"A boring Budget will at least have the merit of being an honest one. There are no miracle cures. Growth will eventually happen if allowed. It will be probably happen when least expected. But it will not happen if we abandon attempts to put our national finances on a sound footing. The trouble with Britain is that it always wants to sugar the pill. And sometimes there is too much sugar and hardly any pill." Norman Lamont The Times (£)

Adam Afriyie says he has no leadership ambition

"A Conservative MP mentioned as a potential future leader of the party has said he has "no ambition for any particular position". But Adam Afriyie refused to agree that there was "no doubt" Mr Cameron would still be in charge at the time of the 2015 general election. He told BBC One's Sunday Politics he would not "speculate" on the issue." – BBC

TapsellSir Peter Tapsell "keeping his seat warm for Boris"

"Sir Peter Tapsell, who represents the Lincolnshire constituency of Louth and Horncastle, made the frank admission after he was asked by the Prime Minister if he would stay on in the Commons until the next election. Mr Cameron said the party could do without another by-election. The veteran MP duly replied that he was “keeping his seat warm for Boris”. An increasing number of Tories believe the mayor is a potential Conservative leader, with the ebullience and popular appeal to win elections." – Daily Telegraph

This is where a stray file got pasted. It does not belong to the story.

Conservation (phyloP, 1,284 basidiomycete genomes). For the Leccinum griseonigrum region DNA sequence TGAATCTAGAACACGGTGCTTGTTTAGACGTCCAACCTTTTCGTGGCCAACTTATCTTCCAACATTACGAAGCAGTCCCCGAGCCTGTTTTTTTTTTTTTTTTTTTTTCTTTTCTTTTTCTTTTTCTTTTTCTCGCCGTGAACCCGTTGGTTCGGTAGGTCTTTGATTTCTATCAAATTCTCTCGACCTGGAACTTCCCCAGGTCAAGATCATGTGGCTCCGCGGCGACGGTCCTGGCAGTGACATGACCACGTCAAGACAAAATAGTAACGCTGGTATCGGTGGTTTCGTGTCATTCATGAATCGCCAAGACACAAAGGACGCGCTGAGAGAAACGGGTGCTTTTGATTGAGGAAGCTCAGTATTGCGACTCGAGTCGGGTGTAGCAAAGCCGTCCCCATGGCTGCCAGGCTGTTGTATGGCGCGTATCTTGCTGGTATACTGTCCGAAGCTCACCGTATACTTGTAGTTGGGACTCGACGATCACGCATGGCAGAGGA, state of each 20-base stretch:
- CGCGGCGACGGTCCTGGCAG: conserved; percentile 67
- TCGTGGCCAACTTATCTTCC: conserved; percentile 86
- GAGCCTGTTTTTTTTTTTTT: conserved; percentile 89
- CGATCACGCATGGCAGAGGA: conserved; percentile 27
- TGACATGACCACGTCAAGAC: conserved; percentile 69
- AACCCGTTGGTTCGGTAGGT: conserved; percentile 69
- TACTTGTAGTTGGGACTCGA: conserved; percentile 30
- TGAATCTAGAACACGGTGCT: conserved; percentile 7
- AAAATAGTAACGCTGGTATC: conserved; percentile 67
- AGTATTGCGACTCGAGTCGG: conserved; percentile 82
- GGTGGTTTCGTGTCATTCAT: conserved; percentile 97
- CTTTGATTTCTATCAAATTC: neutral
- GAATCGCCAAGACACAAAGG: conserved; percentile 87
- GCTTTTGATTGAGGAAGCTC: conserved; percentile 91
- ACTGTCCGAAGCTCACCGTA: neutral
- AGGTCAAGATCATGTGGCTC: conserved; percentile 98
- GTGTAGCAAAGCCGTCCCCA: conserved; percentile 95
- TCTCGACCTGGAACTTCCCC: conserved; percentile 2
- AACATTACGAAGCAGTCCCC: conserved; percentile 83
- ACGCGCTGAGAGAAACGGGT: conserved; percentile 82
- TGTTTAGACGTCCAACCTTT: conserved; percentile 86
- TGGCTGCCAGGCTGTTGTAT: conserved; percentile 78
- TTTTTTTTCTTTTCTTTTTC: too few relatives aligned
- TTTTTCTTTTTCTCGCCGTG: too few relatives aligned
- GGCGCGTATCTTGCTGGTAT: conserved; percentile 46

DorriesNadine Dorries says "ridiculous" not to have Conservative whip

 “It’s either got to be given back to me or withdrawn,” she said. “I’m pretty confident and hopeful it will be given back to me. Of course I want it back. Discussions are ongoing….It’s getting to the point now where it’s beginning to look silly. I’ve never been so popular on the ‘rubber chicken circuit’. I am talking as a Conservative MP, I am voting as a Conservative MP – I voted for boundary changes which would have wiped out my own seat…." – Daily Telegraph

HagueHague says refusing to arm Syrian rebels is the greater risk

"Asked about calls, led by France and the UK, for the EU to drop its embargo and allow the supply of arms to the rebels, Mr Hague told Sky News:…"There are risks….But if this crisis goes on worsening in the way that it is in the coming weeks and months, there are even greater risks that have to be weighed against that: the risks of international terrorism and extremism taking root in Syria; the risks of Lebanon, Iraq, Jordan being destabilised; and the risks of extreme humanitarian distress." – BBC